Some Greater Vernon professionals are working on saving lives.
The opioid crisis prompted Kalamalka Rotary members to learn some life-saving skills. The Club welcomed a presentation of how to use Naloxone kits last year from an Interior Health representative.
“Many of us have been touched by the opioid crisis which has hit our community,” Kal Rotary states.
Calling it, “effective, yet simple to use,” members were shown how to administer the drug in the event of a drug overdose.
Naloxone has been reported to have been used and reversed an opioid overdose in 769 cases in Vernon in 2017.
Last year in B.C. there were 4,101 overdoses survived at harm reduction facilities (overdose prevention sites/supervised consumption sites), according to Interior Health.
“There are many ways these sites benefit both people who use drugs and their communities,” IH states.
Such a facility is being looked at for Vernon, and IH expects one to open this year.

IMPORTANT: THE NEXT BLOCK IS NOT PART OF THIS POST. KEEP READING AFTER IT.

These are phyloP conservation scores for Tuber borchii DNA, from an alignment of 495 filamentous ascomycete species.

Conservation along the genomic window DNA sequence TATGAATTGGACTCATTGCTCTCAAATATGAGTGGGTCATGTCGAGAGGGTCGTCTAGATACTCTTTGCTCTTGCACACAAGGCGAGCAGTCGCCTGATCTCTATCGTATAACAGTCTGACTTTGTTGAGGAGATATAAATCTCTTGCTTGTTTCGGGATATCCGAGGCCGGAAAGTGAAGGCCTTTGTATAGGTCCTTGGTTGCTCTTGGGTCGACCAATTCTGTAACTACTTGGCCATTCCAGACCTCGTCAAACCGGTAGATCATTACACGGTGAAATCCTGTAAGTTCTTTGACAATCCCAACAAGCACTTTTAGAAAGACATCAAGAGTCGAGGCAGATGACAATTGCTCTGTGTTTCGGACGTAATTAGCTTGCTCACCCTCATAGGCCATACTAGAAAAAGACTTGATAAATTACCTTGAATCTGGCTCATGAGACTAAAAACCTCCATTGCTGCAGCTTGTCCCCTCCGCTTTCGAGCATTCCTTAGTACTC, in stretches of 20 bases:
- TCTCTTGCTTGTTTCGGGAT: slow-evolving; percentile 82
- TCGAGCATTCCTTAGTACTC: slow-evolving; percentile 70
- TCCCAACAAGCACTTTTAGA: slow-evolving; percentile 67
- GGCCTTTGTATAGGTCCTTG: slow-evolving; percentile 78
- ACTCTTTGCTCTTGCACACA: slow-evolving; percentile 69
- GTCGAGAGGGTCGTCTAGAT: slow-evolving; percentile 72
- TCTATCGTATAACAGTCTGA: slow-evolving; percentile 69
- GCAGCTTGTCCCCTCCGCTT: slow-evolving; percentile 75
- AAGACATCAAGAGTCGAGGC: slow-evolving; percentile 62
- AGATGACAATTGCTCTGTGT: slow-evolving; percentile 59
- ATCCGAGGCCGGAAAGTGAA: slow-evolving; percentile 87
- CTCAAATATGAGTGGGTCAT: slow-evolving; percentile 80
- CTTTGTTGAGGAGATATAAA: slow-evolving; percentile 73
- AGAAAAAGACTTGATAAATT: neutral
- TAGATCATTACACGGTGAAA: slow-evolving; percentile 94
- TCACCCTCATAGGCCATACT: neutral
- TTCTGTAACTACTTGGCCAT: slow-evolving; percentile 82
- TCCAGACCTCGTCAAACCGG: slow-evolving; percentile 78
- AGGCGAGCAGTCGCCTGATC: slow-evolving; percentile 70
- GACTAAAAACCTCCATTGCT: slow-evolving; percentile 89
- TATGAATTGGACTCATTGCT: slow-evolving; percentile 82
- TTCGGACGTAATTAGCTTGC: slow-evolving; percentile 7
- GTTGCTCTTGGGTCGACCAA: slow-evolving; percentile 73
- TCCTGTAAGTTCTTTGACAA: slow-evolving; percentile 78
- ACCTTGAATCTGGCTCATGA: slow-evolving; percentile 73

There is a methadone clinic in Vernon (located at 3310 32nd Ave.), where people with substance use disorder can access the Opioid Agonist Treatment.
Meanwhile, Naloxone training, together with the kits, is free through Interior Health.
In fact, there is a Naloxone challenge underway among the Greater Vernon business community.
Various businesses and groups are undertaking the training and challenging others to do the same.
The latest training champions are the Canadian Mental Health Association volunteers. Staff at Prospera Credit Union have also taken on the challenge.
The Kal Rotary Club continues to work on helping others with a theme of Saving Lives, which saw some members roll up their sleeves following a blood donor clinic promotion last week.